Tuesday, October 11, 2011

On to New York – 26 September 2011

Contrary to the weather reports, the sun has continue to shine each day, and we set out for Lake George this morning. Very shortly after leaving the campsite we pulled over to visit the historic Scott covered bridge. We had seen others earlier that were still in use but this one was special in that it was the longest wooden span bridge in Vermont when it was built.
The main, 166 ft, span is quite incredible. It was subsequently strengthened with wooden arches built inside the original structure but this attempt failed and more recently a concrete pier was constructed mid stream to support it. It has been closed to traffic for some time.

The roads around Bald Mountain had been closed after Hurricane Irene, but were now open. What the website didn't say was that there was a detour partway along our route to Manchester Centre, for any vehicles shorter than 23 feet. At 32 feet we felt obliged to ask directions. Luckily the lady we asked lived along the detour and said she had seen vehicles larger than ours travel along there, and suggested we ignore the sign and take the detour.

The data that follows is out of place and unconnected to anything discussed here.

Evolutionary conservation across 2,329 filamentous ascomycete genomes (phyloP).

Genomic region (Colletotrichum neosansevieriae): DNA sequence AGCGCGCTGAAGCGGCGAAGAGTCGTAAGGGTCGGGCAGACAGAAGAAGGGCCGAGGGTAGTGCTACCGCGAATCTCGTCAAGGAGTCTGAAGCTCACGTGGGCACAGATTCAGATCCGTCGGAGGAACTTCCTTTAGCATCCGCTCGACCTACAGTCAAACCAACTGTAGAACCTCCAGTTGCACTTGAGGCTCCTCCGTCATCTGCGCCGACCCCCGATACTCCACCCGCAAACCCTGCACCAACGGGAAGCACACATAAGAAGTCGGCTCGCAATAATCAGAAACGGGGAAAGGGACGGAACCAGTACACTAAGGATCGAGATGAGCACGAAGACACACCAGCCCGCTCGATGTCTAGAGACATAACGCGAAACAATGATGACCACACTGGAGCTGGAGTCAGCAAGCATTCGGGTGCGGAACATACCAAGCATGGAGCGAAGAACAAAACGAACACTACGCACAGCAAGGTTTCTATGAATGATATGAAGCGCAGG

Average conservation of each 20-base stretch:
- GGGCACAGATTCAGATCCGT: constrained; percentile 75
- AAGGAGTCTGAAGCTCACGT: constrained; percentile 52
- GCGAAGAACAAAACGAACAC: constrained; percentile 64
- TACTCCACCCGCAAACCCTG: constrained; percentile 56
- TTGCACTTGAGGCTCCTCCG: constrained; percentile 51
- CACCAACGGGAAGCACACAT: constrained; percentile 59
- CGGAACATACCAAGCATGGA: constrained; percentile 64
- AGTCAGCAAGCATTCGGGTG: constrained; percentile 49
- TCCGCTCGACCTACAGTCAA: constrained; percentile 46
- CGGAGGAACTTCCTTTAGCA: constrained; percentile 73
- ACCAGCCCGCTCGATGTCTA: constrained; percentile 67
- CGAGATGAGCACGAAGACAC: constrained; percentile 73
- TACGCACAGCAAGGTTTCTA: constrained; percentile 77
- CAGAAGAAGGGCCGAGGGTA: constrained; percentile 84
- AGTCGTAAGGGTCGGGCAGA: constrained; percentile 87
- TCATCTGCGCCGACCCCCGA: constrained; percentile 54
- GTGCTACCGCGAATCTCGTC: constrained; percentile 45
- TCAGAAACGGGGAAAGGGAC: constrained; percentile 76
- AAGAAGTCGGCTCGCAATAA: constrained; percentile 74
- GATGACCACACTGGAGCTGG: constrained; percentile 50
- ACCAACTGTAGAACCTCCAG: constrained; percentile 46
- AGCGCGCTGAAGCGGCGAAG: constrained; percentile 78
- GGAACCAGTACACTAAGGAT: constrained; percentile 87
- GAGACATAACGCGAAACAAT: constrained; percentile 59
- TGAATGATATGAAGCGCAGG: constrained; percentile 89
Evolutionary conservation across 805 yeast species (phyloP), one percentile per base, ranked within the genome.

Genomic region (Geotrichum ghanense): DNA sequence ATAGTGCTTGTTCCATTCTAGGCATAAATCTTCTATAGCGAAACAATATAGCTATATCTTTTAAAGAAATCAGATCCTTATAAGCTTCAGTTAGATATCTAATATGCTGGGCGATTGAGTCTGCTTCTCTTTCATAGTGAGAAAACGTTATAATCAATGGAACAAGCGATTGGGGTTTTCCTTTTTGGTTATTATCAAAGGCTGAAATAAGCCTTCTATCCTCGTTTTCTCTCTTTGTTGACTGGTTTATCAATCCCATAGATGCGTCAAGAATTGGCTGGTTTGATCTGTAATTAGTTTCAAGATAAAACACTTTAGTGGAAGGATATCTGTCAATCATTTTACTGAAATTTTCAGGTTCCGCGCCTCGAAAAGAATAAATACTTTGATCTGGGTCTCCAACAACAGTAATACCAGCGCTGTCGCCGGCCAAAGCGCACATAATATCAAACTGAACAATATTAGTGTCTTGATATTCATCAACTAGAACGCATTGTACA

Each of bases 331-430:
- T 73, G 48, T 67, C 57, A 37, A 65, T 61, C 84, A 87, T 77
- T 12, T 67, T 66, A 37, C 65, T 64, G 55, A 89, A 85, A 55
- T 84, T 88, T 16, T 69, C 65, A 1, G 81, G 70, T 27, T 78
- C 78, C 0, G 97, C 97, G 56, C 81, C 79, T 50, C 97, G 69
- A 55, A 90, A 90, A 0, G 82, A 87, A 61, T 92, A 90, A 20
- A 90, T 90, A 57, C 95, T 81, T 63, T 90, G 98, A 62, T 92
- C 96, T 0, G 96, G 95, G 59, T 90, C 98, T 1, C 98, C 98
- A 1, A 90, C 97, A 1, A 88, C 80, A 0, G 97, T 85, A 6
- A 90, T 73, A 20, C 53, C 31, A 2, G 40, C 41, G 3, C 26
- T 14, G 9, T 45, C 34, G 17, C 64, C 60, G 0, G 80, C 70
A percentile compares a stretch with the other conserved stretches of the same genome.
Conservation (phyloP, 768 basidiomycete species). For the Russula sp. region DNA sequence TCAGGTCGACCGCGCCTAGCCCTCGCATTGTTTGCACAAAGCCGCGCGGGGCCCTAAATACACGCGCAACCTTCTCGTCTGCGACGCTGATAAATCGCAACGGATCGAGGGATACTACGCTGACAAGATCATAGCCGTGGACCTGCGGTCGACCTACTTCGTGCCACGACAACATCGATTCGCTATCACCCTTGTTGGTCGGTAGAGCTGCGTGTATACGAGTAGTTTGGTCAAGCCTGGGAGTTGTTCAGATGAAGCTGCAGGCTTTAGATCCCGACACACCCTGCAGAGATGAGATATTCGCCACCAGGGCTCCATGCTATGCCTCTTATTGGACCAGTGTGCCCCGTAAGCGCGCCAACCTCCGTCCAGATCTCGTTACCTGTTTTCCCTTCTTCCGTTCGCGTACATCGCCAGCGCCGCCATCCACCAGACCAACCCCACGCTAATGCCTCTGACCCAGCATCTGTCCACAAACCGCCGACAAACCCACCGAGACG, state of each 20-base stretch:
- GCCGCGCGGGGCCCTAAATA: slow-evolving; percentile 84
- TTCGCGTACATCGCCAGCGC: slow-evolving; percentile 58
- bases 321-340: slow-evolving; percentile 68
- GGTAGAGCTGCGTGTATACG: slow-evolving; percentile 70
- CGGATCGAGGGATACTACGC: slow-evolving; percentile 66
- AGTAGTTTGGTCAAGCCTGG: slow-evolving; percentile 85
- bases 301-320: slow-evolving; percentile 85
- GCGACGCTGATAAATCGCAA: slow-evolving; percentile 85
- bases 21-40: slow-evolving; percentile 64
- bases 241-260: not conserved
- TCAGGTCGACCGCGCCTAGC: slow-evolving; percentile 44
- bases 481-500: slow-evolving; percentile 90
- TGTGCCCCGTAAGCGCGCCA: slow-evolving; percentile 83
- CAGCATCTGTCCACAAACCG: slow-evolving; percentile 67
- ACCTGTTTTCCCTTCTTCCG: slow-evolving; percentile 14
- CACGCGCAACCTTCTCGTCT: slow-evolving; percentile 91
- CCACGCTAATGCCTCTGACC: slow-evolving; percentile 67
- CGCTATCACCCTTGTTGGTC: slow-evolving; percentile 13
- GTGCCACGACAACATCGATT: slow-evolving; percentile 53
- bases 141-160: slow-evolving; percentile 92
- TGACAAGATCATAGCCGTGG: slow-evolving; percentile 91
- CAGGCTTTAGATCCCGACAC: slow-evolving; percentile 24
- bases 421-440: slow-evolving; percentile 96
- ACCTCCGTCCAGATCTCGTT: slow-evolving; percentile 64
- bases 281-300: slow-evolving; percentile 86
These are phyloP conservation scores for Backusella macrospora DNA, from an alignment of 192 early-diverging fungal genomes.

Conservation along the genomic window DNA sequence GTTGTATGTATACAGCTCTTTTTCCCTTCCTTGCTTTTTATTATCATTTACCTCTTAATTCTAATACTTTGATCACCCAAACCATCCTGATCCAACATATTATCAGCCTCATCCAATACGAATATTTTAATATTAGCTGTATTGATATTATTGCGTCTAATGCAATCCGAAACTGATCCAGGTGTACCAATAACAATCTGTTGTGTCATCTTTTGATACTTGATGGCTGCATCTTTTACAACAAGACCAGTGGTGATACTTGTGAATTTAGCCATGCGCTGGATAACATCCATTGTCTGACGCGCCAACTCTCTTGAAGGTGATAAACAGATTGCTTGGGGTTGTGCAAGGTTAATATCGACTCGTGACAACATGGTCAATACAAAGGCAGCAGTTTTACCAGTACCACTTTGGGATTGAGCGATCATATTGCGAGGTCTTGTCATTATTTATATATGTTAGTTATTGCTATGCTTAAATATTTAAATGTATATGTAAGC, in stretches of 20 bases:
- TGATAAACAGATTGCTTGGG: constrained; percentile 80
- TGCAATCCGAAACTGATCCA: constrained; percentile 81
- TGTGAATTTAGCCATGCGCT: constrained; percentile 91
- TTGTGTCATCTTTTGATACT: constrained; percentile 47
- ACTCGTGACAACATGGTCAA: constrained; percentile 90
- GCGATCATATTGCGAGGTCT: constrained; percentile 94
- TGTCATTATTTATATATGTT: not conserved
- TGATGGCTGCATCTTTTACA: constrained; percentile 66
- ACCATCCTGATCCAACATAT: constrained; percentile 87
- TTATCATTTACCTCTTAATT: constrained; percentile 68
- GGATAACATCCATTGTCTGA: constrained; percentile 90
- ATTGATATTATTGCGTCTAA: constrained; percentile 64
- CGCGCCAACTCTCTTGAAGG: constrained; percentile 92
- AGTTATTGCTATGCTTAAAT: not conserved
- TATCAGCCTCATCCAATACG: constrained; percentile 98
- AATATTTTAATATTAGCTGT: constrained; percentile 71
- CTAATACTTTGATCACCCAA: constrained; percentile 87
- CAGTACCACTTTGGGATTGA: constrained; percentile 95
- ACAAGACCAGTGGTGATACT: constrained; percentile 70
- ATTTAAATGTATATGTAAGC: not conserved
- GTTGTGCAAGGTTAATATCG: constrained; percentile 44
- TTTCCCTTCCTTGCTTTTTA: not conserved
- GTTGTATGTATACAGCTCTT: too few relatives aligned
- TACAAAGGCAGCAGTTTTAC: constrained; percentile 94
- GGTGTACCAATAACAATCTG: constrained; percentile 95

It proved to be very interesting. The destruction left by the flooding after the hurricane was very obvious, with the river bed a disorganised chaos of rocks, a house only half there and hanging over the temporary road (along the river bed). The replacement bridge was under construction, and we saw three other bridge repairs on the road to Manchester Centre.

The area here is obviously higher, as we saw signs to a ski field. As a result, the foliage became more and more colourful. The surrounding hills had bands of colour where the trees at a certain level were turning red. It was a real treat to see briefly the type of foliage we had come to see, before arriving at Manchester. This proved to be a neat and tidy provincial town. We found a bank to use an ATM, in what appeared to once have been a gracious home.

Lunch was an interesting stop at Dorset by the first marble quarry in the US. The large hole left after the rock was extracted has filled with crystal clear water and is obviously now a popular swimming hole on a hot day.

Lake George was an hour later. The town appeared a little as though the season was over and much was closed. But the lake itself was beautiful, with lake cruise boats lined up, including a paddle-steamer.

Our campsite at Lake George RV Park, was a lovely leafy cool haven at the end of the hot day.

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